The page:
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Diggers' justice

Police were scarce on the goldfields for many years. This most often left justice in the hands of the diggers, who sometimes demonstrated a thirst for blood:

Women were shreaking, men shouting and dogs barking. Some were for tying to a tree and lashing him with a rope’s end; other, for drowning him – although it would have been difficult to find enough water for such a purpose – others were for throwing him from a rock on the face of the hill as a salutary warning to all; in short these were unsophisticated ministers of justice made no distinction as to the measure of punishment to be meted out to their victim ...

Despite this, disputes were normally resolved peacefully, with moderate punishments for the offenders.

The rougher element, of whom there were a good many present, cried out ‘Hang the wretch,’ but by far the larger number ... were strongly opposed to the extreme penalty being meted out for such an offence ... Many rows took place ... which were only settled after a fair amount of gore had been spilt.

Typically, if the dispute could not be resolved between the few people involved, a "roll-up" would be called to allow the community to deliberate on the punishment. This normally began with heckles for blood.


String the wretch up! Hang the mongrel!

As the crowd would die down, a consensus as to the formulation of the punishment would emerge. Sometimes, the diggers would prepare a mock trial for the accused, setting up a jury, judge and prosecutor. John Marshall, in 1894, described the case of a man who had stolen gold:

Bull, thoroughly angered by his obstinacy, then said, ‘I shall call a roll-up, then,’ and seizing a tin dish from the store he beat a tattoo on it, which soon brought all the diggers into the camp to see what important matter was on hand that anyone should call a ‘roll-up’ on a Sunday morning. When the whole of the diggers had assembled Bull mounted a wagon ... and briefly told his story. As he proceeded there were loud cries of ‘Hang the wretch,’ ‘String him up,’ and other threats of a similar character, couched in less elegant, though more expressive language. It was decided that a formal trial should take place, and that a judge should be appointed, and the diggers in a body should act as a jury.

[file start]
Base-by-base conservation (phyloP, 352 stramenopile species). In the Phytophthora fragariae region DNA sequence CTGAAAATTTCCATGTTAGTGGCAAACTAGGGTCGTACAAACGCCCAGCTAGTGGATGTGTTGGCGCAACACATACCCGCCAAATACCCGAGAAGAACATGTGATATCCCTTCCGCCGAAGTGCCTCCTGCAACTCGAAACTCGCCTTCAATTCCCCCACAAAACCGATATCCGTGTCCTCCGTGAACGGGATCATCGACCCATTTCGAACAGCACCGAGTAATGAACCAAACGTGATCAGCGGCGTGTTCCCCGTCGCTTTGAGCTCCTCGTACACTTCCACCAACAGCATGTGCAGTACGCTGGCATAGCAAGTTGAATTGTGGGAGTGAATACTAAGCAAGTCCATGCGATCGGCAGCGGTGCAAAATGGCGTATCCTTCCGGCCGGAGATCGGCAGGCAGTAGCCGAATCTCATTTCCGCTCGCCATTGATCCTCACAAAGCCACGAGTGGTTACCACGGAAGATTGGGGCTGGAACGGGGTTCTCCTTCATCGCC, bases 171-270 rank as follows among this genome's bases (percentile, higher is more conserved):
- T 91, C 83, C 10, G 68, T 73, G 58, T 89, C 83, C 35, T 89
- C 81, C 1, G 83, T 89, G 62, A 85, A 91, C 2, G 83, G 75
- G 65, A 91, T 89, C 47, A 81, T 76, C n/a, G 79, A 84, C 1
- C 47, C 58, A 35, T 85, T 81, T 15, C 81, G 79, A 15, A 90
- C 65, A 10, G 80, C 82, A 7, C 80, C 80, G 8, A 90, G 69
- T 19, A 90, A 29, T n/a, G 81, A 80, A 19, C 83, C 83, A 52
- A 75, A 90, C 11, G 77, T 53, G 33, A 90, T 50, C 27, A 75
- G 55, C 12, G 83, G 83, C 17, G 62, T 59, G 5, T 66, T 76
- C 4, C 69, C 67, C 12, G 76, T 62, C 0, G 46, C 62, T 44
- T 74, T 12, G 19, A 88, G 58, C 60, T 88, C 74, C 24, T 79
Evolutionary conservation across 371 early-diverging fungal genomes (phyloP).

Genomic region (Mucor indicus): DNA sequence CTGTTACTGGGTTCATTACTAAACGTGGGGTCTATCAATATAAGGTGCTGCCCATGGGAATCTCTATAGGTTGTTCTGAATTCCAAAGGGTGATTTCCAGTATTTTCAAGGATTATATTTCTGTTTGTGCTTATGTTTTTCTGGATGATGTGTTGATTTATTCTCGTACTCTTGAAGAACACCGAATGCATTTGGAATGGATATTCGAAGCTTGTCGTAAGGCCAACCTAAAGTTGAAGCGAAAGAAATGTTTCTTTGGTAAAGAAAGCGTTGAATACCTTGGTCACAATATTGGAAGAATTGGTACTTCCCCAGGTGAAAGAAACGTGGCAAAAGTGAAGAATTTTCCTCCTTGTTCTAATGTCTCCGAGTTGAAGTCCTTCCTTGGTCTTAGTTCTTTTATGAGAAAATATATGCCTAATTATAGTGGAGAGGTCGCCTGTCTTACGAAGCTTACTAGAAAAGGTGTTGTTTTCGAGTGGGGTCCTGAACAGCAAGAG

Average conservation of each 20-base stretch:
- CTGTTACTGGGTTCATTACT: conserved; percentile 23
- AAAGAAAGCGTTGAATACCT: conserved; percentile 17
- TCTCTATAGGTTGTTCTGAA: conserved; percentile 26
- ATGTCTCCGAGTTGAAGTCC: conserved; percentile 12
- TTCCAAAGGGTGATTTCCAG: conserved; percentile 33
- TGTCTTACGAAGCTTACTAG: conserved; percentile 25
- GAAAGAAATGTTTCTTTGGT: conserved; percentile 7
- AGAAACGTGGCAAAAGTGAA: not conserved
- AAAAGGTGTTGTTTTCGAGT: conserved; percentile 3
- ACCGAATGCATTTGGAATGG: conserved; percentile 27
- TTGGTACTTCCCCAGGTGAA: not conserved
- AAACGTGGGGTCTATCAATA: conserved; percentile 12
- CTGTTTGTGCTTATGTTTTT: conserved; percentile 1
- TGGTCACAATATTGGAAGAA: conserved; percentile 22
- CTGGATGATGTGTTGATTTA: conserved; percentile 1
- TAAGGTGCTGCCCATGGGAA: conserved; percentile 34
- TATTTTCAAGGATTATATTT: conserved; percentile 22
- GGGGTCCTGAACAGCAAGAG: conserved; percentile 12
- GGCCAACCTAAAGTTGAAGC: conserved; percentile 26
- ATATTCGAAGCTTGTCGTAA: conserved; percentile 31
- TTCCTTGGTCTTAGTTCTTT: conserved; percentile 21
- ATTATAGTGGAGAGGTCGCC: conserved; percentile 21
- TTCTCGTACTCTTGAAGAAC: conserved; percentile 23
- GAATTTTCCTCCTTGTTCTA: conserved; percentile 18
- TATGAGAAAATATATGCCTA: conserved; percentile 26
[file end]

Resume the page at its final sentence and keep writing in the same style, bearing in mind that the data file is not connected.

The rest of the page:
Other times, the crowd would just shout judgments until one was voiced that got the support of the majority of the diggers. Bob Raikes was centre-stage in one such rabble:

[He] cleared his way up to their victim with the easy strength of a giant, collared him first then calmly asked what he had done.
‘Plundered a tent!’ shouted a dozen voices at once.
‘And what do you intend doing to him?’ asked Raikes, with a winning calmness, which astonished by the self-command it exhibited.
‘Shoot the villain!’ cried one.
‘Drown him!’ cried another.
‘A hundred lashes!’ cried the third.
‘Hang him!’ cried a fourth.

The most frequent crime was, of course, theft, and normally the punishment was banishment from the goldfields or lashings. Expulsion was no small matter: those punished felt "every mark of disgrace and ignominy," and was considered a "pariah amongst diggers all over Australia". The crime and punishment was widely publicised in newspapers to ensure such banishment was complete. John Marshall wrote:

[He was] permitted to take sufficient water and provisions to carry him to the next town. He was then marched out of the camp amidst the groans and jeers of his fellows, well pleased to escape with his life.

Diggers' justice was a response to the lack of formal policing on the goldfields, and was a far from perfect legal model, which punishments determined on the run and by the makeshift 'jury' at hand. It was an unarguably simplistic judicial system - but one which nonetheless spared many greedy souls their lives and kept a tenuous order over the goldfields.



Credits

by Guy de Winton

References:

Nancy Keesing, Gold Fever: Voices from Australian Goldfields, Griffin Press 1967

John Sherer, The Gold-finder of Australia: how he went, how he fared, how he made his fortune, Clarke, Beeton, 1853.



 
 

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